Soldiers and Sailors Memorial Gets a Face-lift

July 21, 2009 Updated: October 1, 2015

Reaching heights of up to 135 feet, city employees work on tall lifts to clean and preserve Soldiers and Sailors Memorial Arch. (Cliff Jia/The Epoch Times)
Reaching heights of up to 135 feet, city employees work on tall lifts to clean and preserve Soldiers and Sailors Memorial Arch. (Cliff Jia/The Epoch Times)
NEW YORK— Statues got the celebrity treatment as workers cleaned and polished Brooklyn’s Soldiers and Sailors Memorial Arch on Monday. The cleaning was done by the Citywide Monuments Conservation Program (CMPC) as part of their conservation program to preserve outdoor monuments.

The Parks and Recreation Department founded the CMPC in 1997 to make up for budgetary gaps. According to Christine Djuric, manager of CMPC for NYC Parks Department, the program has a dual purpose to help train graduate students.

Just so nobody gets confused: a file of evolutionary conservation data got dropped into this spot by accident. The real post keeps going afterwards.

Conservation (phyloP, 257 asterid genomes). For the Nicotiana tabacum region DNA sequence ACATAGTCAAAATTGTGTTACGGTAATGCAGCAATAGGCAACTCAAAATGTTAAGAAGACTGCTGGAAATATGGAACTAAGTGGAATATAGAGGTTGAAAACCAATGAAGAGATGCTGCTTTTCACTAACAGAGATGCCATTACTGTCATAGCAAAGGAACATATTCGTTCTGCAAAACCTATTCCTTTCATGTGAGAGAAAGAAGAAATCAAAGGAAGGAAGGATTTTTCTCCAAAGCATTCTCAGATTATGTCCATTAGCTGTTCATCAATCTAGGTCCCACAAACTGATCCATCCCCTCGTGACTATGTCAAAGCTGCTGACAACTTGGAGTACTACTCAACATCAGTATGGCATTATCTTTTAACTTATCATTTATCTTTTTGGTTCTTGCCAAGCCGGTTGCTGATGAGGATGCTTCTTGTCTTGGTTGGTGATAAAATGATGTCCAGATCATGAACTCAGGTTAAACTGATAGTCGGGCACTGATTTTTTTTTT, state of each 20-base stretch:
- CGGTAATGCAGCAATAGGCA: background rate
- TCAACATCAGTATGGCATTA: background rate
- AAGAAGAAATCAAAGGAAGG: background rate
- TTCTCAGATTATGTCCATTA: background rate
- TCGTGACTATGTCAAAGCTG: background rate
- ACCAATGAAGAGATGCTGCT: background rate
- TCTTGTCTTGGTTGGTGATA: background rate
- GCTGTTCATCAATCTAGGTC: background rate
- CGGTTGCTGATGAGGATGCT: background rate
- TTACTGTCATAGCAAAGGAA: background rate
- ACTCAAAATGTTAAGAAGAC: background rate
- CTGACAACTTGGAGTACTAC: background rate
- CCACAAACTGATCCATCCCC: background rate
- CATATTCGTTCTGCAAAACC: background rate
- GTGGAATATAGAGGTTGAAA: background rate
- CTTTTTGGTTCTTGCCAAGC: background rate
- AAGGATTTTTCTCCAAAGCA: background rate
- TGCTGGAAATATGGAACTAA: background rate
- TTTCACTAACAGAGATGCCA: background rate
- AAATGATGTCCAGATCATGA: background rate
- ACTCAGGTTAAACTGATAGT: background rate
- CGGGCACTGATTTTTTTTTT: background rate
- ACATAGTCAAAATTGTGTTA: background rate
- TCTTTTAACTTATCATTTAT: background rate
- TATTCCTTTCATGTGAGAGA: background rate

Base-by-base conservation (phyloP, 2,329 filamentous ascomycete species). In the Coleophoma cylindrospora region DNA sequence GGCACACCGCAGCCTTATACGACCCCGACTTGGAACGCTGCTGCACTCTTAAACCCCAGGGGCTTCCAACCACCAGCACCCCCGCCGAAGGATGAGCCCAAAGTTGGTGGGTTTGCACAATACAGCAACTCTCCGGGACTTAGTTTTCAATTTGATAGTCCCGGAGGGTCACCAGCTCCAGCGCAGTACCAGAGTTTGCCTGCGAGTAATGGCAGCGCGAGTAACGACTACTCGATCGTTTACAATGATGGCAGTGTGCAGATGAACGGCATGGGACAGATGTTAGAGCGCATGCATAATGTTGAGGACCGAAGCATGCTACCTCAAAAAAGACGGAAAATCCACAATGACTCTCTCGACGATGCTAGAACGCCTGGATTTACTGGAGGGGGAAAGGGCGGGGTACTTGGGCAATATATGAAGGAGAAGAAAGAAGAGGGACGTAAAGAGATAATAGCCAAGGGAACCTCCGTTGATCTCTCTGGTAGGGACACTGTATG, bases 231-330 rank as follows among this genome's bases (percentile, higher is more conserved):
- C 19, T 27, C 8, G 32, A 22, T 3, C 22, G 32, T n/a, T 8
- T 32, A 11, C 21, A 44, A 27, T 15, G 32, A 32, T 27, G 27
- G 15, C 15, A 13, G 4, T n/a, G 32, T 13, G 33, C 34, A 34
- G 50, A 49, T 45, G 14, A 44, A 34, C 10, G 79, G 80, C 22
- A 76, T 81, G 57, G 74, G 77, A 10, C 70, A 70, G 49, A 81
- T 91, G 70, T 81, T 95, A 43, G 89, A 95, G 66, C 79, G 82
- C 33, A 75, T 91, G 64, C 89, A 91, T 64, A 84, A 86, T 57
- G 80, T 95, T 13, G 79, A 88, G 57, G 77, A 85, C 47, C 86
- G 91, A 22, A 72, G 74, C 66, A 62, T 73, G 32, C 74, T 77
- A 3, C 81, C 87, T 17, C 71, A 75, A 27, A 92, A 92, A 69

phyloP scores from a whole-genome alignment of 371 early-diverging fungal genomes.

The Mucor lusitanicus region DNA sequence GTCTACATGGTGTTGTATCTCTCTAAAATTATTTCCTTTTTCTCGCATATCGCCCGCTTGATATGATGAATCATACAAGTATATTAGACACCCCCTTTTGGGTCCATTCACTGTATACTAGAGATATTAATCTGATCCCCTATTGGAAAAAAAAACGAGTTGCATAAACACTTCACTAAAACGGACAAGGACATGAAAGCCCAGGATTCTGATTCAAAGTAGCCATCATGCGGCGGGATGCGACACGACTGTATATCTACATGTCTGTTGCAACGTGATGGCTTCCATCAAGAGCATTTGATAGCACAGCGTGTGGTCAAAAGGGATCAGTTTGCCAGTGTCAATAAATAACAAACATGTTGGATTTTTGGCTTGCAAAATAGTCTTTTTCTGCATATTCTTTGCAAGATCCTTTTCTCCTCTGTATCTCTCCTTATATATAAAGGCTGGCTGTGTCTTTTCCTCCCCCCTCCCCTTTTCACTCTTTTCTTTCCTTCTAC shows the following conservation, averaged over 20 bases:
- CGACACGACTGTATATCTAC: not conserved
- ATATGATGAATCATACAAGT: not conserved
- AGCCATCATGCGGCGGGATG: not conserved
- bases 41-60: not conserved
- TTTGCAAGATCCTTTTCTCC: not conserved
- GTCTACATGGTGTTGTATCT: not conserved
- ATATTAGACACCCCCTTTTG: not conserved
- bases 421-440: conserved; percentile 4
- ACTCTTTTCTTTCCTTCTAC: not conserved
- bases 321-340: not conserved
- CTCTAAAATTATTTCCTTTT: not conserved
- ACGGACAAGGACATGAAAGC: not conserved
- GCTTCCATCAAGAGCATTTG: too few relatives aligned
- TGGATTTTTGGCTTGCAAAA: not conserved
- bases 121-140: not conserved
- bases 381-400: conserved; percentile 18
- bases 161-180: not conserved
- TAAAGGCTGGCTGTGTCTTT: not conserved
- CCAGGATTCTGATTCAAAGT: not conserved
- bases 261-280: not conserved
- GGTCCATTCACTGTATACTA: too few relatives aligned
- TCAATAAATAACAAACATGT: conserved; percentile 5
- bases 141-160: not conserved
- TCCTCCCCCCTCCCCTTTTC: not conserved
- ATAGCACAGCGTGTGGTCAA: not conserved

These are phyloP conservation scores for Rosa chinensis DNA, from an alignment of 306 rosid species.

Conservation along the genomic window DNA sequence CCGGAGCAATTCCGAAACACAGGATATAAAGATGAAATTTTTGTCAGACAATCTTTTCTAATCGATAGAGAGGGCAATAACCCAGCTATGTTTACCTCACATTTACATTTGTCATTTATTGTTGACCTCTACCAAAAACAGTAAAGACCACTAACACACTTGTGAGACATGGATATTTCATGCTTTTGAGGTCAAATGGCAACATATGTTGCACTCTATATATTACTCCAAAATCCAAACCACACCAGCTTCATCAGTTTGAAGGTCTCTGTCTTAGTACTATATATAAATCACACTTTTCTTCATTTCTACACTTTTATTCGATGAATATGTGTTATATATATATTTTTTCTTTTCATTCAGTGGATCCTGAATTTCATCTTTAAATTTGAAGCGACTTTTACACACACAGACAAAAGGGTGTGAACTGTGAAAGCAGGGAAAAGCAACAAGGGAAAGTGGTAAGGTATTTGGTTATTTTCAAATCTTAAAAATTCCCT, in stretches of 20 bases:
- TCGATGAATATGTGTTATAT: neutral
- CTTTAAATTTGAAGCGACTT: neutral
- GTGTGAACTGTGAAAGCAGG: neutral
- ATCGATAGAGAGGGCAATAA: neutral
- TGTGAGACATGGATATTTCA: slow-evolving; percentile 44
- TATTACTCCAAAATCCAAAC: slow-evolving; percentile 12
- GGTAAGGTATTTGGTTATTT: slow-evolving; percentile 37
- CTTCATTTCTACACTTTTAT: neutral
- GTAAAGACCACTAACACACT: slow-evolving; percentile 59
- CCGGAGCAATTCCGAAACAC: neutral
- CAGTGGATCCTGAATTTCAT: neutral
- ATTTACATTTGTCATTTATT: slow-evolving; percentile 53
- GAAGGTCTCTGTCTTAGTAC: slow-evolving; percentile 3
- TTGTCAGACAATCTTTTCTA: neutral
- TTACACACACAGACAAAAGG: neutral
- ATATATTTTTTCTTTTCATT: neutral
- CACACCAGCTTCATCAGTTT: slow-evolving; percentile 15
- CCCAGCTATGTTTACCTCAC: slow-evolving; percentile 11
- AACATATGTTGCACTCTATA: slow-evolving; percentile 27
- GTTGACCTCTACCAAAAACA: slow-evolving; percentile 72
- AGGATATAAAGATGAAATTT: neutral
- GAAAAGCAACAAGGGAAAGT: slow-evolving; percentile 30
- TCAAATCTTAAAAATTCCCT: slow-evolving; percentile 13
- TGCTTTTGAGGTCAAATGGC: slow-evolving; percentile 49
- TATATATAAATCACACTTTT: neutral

“This is a summer program where we take four graduate school level interns around the city to do maintenances and conservation work on the public sculptures,” said Djuric, who oversees the interns as they help preserve the sculptures.

Although the workers go through great lengths to preserve the original beauty of the statues, Djuric is familiar with the lengthy process.

“Right now we’re doing a maintenance on the arch and on the bronze figures and reliefs, which involved a general cleaning, doing an assessment of the current conditions, and treating those conditions whatever they may be. Re-coating the protective coating on the bronze groups and reliefs,” Djuric said.

The CMPC maintains both the famous and lesser-known statues around the city. Djuric is familiar with the Soldiers and Sailors Memorial Arch as well as many of the future preservation projects.

“This is obviously one of the most major pieces in our collection. We do work on sculptures throughout the five boroughs,” Djuric said, adding that the statues received a similar cleaning back in 2000 and 2006. “We changed them to the historic color they are, which is an artificial patina. So we’re just revisiting this site to make sure that all the repairs are holding up.”